Of course the data gathered from all Headspace users with monthly check-ins on stress, makes us all part of the Headspace research project. But you can also read a lot of information and proven benefits of meditation in the benefits page. You can also read additional information on the benefits per topic (for example stress, focus, mood).
Published Research Examining the Impact of Headspace
The last page consists of a long list of scientific publications on the impact of Headspace. So if you are interested to absorb the science, go get the articles from the scientific journals.
Concluding thoughts and wrap-up
Back in the old days when I actively performed Kung-Fu, meditation was an integral part of sports. Now I’ve turned 40 and found my way to meditation again to keep head and heart aligned. Furthermore I was moved by the sincere conclusion from Bill Gates in his review of the book where he reflects on the benefits now and in his early days at Microsoft.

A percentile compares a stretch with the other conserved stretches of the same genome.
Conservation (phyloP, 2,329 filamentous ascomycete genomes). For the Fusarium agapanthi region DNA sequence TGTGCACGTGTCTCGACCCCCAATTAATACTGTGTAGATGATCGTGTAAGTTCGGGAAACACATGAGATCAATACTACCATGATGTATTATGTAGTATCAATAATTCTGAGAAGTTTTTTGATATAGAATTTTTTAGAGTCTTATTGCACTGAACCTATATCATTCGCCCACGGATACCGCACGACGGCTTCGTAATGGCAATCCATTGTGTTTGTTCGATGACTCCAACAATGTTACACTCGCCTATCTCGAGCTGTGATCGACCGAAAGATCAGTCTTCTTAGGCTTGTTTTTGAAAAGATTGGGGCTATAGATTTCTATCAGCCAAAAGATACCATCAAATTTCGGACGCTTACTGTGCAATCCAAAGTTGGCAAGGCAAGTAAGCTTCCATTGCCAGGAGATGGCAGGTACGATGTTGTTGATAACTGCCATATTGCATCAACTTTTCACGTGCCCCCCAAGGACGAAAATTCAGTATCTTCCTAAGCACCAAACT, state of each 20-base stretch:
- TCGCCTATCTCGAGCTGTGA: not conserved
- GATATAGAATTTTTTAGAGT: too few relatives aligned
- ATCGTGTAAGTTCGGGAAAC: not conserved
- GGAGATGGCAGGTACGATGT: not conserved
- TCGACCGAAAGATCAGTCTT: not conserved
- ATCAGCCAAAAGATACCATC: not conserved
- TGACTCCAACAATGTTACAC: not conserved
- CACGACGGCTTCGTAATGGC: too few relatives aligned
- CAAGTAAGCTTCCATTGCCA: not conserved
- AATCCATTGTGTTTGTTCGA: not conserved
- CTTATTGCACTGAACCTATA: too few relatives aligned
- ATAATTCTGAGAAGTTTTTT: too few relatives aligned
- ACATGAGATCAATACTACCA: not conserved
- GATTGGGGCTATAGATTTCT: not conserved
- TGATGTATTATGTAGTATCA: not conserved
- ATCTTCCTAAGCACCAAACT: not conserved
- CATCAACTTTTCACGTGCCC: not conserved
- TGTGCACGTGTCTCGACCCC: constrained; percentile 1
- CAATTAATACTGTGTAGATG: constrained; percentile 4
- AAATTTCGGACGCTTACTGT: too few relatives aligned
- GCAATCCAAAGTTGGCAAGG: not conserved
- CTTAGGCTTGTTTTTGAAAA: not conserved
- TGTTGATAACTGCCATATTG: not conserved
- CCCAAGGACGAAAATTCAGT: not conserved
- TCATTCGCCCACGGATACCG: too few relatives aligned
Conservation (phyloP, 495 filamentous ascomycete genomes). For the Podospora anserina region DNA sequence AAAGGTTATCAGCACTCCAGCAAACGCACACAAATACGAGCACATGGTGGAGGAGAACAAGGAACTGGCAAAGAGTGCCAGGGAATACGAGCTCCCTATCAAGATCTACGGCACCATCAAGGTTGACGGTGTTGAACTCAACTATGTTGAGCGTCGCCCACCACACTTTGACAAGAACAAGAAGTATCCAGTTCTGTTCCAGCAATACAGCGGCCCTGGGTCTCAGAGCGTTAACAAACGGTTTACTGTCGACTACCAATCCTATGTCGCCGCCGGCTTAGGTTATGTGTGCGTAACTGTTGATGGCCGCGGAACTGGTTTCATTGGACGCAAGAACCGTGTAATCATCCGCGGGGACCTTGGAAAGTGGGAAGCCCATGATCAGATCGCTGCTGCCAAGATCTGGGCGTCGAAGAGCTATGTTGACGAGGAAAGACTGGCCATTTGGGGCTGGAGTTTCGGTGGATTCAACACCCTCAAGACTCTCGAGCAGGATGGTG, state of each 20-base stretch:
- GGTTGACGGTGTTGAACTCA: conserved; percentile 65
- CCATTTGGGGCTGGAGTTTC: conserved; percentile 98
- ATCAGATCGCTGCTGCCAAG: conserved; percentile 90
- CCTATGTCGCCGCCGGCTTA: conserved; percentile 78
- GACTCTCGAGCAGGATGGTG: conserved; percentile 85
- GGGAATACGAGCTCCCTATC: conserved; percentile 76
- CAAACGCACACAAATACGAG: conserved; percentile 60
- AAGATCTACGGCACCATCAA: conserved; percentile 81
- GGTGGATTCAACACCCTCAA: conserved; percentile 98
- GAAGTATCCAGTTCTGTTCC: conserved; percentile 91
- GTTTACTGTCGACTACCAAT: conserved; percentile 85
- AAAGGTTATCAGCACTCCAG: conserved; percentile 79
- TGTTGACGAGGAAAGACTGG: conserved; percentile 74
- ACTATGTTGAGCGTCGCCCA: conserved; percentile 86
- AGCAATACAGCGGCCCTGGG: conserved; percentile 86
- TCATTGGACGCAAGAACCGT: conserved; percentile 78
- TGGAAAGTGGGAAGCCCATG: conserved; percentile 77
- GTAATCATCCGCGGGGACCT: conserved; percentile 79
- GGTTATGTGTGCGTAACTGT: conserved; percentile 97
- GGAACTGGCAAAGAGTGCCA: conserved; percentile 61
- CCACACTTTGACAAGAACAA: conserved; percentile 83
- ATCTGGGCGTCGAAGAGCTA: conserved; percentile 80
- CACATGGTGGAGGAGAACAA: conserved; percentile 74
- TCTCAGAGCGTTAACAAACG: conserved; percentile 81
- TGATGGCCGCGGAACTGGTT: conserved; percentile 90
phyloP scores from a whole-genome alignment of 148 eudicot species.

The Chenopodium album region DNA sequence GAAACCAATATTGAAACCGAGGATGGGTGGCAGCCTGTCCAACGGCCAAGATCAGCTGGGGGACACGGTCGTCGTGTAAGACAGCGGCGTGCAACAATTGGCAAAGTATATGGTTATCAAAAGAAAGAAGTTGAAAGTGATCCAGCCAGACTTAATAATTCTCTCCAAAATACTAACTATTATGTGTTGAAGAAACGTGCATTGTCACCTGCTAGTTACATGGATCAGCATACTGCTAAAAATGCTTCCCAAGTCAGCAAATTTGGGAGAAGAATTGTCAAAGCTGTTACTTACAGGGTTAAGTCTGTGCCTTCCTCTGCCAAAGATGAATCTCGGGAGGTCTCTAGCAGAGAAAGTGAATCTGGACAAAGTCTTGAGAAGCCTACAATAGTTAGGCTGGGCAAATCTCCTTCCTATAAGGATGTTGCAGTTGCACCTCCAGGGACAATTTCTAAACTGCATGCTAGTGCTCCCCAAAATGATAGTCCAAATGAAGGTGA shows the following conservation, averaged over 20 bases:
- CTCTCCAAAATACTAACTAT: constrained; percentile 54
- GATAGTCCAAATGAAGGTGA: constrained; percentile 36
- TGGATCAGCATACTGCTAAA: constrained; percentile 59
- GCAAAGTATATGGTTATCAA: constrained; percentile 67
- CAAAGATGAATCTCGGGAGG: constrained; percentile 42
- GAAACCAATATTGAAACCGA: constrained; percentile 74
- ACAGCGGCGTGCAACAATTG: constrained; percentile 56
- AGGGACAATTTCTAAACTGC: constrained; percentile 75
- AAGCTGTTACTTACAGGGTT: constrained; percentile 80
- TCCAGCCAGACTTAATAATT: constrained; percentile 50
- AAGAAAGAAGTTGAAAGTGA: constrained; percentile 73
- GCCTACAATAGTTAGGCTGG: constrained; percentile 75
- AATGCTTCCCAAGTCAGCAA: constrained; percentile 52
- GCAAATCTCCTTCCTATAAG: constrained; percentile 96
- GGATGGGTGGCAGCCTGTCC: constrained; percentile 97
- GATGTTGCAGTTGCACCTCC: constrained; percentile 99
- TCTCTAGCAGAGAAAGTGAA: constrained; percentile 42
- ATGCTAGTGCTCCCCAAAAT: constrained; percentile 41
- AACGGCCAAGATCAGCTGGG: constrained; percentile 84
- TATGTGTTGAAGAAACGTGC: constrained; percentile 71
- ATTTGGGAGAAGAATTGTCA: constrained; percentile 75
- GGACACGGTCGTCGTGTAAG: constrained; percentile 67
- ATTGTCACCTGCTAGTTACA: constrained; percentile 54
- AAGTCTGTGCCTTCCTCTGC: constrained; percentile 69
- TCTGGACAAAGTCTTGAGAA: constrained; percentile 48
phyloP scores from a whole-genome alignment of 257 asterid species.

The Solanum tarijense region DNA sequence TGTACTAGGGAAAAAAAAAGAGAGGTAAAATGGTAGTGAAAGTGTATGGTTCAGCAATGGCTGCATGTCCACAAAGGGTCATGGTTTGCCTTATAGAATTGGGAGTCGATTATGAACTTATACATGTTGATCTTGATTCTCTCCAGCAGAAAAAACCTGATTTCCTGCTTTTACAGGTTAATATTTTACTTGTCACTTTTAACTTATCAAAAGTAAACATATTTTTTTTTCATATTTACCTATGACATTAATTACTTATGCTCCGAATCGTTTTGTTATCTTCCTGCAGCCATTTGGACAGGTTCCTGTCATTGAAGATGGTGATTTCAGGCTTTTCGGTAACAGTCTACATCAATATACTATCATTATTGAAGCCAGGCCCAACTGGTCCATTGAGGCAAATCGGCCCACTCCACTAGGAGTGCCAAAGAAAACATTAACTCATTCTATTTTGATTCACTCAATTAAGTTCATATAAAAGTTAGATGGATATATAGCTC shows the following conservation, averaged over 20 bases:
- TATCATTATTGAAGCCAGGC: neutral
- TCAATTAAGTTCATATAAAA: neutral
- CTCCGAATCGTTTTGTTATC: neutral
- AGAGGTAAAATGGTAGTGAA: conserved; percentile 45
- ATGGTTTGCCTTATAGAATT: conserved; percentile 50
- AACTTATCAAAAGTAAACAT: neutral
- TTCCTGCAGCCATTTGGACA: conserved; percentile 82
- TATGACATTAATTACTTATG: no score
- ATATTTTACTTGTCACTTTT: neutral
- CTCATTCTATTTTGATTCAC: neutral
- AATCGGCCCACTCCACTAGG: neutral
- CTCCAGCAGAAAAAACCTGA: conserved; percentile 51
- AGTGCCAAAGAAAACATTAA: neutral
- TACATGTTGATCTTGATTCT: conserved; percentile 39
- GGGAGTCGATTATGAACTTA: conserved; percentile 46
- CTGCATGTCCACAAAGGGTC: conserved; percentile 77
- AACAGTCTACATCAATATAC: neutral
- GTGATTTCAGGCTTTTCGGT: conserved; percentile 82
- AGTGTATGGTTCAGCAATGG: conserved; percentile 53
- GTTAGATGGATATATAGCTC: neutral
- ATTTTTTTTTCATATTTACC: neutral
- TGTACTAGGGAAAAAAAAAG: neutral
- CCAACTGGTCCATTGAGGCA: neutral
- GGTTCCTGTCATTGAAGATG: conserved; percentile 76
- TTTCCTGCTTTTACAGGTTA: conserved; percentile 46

Mike Ang, my Certified High Performance Coach, pulled me into the 21 Days Abundance Meditation Challenge but gave me the pointer of using Headspace. I’ve created a new (atomic) habit of mediation at least 10 minutes a day. With a small daily time investment the impact on your wellbeing and other parts in your life is significant. It quickly becomes a framework in how to approach the different parts and its dynamics of life.
So Bill Gates gave a good pointer as well to get some Headspace (for at least 3 times a week). The price-point of Headspace Plus is 58,– per year, which for me is very reasonable for the value and benefits it has.
“Less stressed. More resilient. Happier. It all starts with just a few minutes a day.”
Personally I can agree with the benefits. With monthly check-ins and answering about 10 questions you are rated on your stress levels. 😉 Headspace also helps me to focus, since I have a broad spectrum of interests and can be distracted given this drive to learn.
I’m curious if your are open for meditation, and if so which app you are possibly using.
About Andy Puddicombe
Andy Puddicombe is an English author, public speaker and a teacher of meditation and mindfulness. He is the co-founder of Headspace, alongside Richard Pierson, a digital health company that provides guided meditation training and mindfulness for its users.